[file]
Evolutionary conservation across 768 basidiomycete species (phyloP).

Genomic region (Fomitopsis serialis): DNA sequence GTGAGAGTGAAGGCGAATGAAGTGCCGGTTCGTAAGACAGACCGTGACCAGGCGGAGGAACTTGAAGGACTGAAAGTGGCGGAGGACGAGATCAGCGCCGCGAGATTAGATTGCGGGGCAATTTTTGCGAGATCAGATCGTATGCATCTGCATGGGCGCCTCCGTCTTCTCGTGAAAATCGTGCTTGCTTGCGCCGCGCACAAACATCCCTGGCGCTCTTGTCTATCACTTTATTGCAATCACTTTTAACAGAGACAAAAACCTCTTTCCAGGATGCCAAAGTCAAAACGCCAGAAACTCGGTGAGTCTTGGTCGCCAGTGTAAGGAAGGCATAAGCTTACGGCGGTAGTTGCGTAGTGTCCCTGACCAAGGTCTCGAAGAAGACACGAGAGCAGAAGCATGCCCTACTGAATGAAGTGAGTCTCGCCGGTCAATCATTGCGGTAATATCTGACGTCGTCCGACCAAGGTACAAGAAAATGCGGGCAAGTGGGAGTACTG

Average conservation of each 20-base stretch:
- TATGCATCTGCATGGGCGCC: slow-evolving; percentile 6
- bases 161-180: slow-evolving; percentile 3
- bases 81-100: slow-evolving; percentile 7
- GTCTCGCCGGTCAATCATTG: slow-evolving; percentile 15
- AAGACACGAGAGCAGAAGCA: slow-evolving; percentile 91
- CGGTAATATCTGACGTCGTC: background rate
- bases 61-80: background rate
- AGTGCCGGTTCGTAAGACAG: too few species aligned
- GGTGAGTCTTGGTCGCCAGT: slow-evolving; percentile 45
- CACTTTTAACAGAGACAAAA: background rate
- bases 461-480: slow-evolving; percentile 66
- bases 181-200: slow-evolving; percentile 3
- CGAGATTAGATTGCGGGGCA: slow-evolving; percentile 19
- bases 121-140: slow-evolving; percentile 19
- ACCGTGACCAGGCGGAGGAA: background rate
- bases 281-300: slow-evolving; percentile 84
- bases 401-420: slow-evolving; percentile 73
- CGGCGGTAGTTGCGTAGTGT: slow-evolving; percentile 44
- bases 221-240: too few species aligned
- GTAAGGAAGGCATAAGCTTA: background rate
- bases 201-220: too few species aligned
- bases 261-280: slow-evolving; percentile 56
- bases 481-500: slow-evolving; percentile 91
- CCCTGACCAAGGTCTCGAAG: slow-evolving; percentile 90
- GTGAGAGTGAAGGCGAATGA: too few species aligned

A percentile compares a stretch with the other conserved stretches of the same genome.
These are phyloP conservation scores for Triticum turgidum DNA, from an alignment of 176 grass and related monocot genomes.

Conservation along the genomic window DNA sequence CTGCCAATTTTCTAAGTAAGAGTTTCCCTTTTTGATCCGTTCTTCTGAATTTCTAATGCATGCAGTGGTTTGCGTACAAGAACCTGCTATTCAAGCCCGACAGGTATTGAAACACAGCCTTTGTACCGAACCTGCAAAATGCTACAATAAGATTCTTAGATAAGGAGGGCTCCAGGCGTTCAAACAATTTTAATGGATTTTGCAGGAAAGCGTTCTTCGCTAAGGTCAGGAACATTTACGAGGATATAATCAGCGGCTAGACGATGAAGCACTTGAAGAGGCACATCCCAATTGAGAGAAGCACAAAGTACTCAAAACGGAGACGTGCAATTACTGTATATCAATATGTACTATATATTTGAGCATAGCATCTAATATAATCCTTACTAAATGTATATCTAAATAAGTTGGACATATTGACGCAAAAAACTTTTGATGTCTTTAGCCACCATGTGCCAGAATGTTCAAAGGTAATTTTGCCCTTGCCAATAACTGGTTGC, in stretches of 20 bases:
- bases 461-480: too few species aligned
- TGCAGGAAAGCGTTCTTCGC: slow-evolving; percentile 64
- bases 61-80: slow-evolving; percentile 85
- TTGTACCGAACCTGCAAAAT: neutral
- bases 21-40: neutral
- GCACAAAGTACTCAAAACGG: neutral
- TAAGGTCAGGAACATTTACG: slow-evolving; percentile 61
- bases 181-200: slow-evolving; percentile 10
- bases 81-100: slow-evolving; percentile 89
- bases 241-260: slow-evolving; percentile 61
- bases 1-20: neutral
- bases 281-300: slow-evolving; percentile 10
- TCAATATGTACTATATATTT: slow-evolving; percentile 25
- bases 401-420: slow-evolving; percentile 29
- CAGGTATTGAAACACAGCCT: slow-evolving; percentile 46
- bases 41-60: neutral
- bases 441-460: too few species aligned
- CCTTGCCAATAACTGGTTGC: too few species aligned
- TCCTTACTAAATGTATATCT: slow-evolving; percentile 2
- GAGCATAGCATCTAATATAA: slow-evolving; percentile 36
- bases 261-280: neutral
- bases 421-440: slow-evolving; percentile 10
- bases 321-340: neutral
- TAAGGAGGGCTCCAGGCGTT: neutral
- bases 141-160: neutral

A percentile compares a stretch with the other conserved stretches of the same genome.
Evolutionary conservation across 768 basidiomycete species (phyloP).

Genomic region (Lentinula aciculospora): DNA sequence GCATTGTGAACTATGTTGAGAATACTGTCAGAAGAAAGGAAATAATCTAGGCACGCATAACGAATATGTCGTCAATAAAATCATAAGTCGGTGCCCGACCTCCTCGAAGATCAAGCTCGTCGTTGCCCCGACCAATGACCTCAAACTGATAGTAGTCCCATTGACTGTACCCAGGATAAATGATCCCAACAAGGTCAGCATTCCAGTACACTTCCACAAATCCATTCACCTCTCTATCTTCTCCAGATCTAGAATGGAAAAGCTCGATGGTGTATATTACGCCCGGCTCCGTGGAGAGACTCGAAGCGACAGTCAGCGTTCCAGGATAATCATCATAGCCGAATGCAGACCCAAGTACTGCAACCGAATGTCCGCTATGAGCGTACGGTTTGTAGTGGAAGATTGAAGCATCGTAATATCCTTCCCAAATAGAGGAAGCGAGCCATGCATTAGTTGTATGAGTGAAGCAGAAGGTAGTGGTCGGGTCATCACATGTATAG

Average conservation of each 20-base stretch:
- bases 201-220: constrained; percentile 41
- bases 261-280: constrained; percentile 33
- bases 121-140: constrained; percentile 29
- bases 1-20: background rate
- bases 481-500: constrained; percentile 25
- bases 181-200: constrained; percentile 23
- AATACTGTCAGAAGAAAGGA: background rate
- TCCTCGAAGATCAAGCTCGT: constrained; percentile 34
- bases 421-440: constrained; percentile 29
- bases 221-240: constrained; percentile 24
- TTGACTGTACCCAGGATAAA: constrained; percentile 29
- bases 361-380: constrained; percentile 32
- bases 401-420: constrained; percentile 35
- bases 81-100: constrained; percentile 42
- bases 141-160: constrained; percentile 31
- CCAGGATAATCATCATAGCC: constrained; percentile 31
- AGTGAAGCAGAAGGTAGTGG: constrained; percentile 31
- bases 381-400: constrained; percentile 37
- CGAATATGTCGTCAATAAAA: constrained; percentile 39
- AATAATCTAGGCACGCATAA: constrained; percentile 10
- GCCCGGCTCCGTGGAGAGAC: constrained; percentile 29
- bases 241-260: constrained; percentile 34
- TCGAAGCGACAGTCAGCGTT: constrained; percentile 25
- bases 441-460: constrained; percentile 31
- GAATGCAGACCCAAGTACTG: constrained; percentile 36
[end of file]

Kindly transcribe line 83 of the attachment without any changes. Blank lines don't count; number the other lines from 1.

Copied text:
- TCGAAGCGACAGTCAGCGTT: constrained; percentile 25